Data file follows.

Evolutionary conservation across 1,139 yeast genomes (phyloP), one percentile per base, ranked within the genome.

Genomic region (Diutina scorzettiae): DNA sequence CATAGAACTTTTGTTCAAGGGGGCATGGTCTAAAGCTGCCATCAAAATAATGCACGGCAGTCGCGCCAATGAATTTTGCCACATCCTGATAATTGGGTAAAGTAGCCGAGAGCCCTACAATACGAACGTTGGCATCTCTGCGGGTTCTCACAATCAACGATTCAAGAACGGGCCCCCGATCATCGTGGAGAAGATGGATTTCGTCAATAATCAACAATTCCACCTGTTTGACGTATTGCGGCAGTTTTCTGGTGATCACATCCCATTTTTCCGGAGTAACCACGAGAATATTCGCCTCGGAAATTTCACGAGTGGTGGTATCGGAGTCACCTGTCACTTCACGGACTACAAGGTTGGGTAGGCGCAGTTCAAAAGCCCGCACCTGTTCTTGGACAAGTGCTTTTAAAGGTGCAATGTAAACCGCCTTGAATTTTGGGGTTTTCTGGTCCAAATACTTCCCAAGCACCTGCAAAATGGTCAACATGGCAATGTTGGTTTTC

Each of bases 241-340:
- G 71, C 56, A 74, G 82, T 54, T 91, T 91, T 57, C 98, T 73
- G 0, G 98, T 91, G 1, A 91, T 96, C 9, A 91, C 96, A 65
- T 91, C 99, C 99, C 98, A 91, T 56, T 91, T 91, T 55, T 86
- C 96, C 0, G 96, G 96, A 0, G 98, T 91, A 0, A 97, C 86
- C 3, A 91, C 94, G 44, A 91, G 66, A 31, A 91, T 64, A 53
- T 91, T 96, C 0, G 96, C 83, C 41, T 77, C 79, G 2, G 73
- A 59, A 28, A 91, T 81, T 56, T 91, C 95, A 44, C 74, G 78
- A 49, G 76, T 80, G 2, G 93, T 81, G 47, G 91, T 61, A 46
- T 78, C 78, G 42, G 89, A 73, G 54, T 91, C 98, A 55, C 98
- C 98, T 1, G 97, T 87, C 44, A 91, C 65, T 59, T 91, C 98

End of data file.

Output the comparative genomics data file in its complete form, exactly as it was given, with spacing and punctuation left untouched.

Evolutionary conservation across 1,139 yeast genomes (phyloP), one percentile per base, ranked within the genome.

Genomic region (Diutina scorzettiae): DNA sequence CATAGAACTTTTGTTCAAGGGGGCATGGTCTAAAGCTGCCATCAAAATAATGCACGGCAGTCGCGCCAATGAATTTTGCCACATCCTGATAATTGGGTAAAGTAGCCGAGAGCCCTACAATACGAACGTTGGCATCTCTGCGGGTTCTCACAATCAACGATTCAAGAACGGGCCCCCGATCATCGTGGAGAAGATGGATTTCGTCAATAATCAACAATTCCACCTGTTTGACGTATTGCGGCAGTTTTCTGGTGATCACATCCCATTTTTCCGGAGTAACCACGAGAATATTCGCCTCGGAAATTTCACGAGTGGTGGTATCGGAGTCACCTGTCACTTCACGGACTACAAGGTTGGGTAGGCGCAGTTCAAAAGCCCGCACCTGTTCTTGGACAAGTGCTTTTAAAGGTGCAATGTAAACCGCCTTGAATTTTGGGGTTTTCTGGTCCAAATACTTCCCAAGCACCTGCAAAATGGTCAACATGGCAATGTTGGTTTTC

Each of bases 241-340:
- G 71, C 56, A 74, G 82, T 54, T 91, T 91, T 57, C 98, T 73
- G 0, G 98, T 91, G 1, A 91, T 96, C 9, A 91, C 96, A 65
- T 91, C 99, C 99, C 98, A 91, T 56, T 91, T 91, T 55, T 86
- C 96, C 0, G 96, G 96, A 0, G 98, T 91, A 0, A 97, C 86
- C 3, A 91, C 94, G 44, A 91, G 66, A 31, A 91, T 64, A 53
- T 91, T 96, C 0, G 96, C 83, C 41, T 77, C 79, G 2, G 73
- A 59, A 28, A 91, T 81, T 56, T 91, C 95, A 44, C 74, G 78
- A 49, G 76, T 80, G 2, G 93, T 81, G 47, G 91, T 61, A 46
- T 78, C 78, G 42, G 89, A 73, G 54, T 91, C 98, A 55, C 98
- C 98, T 1, G 97, T 87, C 44, A 91, C 65, T 59, T 91, C 98